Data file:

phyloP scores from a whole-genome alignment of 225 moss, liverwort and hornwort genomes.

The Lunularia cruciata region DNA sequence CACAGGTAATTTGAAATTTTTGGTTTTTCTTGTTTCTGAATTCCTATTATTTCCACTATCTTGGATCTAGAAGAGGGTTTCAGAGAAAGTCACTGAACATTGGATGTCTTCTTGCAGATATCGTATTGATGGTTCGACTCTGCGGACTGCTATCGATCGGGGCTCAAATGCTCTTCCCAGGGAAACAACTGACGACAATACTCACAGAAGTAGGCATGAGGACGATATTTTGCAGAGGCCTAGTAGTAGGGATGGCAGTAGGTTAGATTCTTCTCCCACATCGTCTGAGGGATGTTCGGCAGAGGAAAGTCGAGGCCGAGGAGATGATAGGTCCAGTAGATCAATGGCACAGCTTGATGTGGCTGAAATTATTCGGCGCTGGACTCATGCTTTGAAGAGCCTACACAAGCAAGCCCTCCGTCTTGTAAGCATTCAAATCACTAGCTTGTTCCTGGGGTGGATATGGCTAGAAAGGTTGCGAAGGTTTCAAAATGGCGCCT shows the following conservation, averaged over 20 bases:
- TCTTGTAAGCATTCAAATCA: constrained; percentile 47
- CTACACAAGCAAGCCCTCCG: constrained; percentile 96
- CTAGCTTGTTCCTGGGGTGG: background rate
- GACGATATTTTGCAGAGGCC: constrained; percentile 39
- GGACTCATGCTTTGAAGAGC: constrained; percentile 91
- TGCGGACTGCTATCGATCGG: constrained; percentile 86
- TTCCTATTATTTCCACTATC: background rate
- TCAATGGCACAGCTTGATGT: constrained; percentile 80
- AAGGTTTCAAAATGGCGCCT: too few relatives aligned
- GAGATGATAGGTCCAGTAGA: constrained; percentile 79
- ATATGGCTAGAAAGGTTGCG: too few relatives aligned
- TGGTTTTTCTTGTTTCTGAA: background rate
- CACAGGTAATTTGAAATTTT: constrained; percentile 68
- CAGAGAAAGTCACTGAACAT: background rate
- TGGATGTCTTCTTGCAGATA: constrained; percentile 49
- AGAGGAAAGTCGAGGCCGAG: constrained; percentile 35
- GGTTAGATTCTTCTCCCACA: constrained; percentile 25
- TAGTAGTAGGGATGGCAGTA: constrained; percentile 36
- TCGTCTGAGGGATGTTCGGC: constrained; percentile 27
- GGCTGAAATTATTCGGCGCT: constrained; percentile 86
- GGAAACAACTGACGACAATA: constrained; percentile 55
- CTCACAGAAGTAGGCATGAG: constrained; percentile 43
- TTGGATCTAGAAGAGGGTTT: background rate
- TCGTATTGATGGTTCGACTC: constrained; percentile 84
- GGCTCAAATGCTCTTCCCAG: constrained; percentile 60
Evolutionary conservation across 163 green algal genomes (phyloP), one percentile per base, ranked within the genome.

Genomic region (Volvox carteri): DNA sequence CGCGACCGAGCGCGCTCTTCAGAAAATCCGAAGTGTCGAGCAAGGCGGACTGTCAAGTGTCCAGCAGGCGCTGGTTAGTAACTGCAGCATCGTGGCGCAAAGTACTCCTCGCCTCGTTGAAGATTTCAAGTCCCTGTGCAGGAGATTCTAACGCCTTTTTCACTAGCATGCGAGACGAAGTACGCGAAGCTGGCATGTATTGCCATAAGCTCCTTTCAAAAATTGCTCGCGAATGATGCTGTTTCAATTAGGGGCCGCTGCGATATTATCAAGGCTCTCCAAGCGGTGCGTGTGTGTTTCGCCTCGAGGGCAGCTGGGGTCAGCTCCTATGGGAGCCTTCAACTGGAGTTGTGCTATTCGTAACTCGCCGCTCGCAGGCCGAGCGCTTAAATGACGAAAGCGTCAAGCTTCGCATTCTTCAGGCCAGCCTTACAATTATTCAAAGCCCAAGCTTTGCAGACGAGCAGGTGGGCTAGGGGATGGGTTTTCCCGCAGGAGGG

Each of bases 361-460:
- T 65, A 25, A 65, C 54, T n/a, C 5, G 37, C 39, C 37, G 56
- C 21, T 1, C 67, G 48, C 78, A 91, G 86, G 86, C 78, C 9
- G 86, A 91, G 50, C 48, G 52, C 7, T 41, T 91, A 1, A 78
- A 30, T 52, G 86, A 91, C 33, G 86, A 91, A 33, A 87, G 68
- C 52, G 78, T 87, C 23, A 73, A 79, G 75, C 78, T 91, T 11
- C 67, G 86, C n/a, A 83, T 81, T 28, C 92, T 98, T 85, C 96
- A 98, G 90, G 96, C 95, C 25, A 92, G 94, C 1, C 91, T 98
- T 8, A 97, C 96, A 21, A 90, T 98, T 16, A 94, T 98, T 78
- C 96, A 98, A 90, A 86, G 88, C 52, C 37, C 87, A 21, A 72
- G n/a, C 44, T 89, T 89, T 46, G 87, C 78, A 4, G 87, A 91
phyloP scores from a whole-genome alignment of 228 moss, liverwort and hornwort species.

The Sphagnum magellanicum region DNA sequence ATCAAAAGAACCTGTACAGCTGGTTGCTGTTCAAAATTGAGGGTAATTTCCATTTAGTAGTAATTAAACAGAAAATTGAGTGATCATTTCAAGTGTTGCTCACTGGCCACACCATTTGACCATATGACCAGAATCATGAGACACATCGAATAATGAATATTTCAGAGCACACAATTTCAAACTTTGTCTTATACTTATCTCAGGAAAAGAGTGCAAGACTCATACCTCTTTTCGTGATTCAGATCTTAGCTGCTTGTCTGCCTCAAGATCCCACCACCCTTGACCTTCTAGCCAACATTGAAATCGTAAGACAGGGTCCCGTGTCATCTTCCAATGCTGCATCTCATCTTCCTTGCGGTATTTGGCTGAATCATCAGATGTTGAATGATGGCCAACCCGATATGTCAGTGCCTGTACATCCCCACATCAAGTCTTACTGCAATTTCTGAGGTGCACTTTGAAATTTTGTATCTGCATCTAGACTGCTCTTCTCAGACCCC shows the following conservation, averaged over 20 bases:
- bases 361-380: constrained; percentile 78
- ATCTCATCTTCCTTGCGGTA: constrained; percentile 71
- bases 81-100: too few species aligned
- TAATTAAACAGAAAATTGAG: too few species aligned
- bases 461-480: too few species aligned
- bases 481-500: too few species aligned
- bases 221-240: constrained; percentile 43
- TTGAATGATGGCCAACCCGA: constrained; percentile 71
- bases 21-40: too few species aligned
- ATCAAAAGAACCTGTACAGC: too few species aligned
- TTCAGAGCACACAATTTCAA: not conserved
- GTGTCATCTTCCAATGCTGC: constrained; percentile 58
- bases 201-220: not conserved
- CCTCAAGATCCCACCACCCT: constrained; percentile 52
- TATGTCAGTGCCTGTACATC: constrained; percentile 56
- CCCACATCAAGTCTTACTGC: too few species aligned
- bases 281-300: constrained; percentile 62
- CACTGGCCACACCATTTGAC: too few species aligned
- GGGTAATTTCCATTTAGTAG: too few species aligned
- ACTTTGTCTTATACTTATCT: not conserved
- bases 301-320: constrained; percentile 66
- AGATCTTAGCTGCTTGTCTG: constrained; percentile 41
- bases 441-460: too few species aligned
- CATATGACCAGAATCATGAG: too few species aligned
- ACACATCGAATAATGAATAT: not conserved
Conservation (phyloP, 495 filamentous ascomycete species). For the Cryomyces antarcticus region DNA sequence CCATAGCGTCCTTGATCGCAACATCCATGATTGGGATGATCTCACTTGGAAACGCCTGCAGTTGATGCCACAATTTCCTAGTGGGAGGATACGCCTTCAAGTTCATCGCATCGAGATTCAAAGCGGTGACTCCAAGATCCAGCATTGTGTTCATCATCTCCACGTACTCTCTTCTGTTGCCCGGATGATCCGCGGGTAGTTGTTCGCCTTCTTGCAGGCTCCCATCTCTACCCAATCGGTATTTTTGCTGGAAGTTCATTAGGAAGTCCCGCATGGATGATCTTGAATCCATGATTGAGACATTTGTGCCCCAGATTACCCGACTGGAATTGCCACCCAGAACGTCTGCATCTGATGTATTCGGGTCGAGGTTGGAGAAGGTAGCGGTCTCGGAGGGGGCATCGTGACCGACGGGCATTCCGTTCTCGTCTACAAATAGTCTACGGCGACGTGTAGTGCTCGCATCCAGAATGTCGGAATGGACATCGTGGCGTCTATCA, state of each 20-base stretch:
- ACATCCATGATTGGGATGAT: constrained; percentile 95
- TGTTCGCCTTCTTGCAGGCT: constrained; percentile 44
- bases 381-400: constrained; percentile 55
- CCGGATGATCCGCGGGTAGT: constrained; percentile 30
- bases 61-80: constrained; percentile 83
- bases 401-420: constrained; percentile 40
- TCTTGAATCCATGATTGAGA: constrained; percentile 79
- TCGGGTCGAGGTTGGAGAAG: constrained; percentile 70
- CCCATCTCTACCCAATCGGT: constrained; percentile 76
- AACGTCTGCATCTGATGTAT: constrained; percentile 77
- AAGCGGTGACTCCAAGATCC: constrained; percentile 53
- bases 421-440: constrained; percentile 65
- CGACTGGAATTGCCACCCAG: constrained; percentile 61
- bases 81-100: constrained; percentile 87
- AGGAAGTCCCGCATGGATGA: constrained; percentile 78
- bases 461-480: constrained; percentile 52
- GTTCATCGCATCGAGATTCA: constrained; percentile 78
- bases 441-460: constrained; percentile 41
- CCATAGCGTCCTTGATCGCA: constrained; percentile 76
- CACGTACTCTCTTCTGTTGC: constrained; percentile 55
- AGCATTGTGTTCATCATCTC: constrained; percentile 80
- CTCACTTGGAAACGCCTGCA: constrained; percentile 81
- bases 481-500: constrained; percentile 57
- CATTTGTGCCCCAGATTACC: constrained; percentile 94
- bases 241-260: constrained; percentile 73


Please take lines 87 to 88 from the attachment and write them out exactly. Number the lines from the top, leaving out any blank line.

- CCATAGCGTCCTTGATCGCA: constrained; percentile 76
- CACGTACTCTCTTCTGTTGC: constrained; percentile 55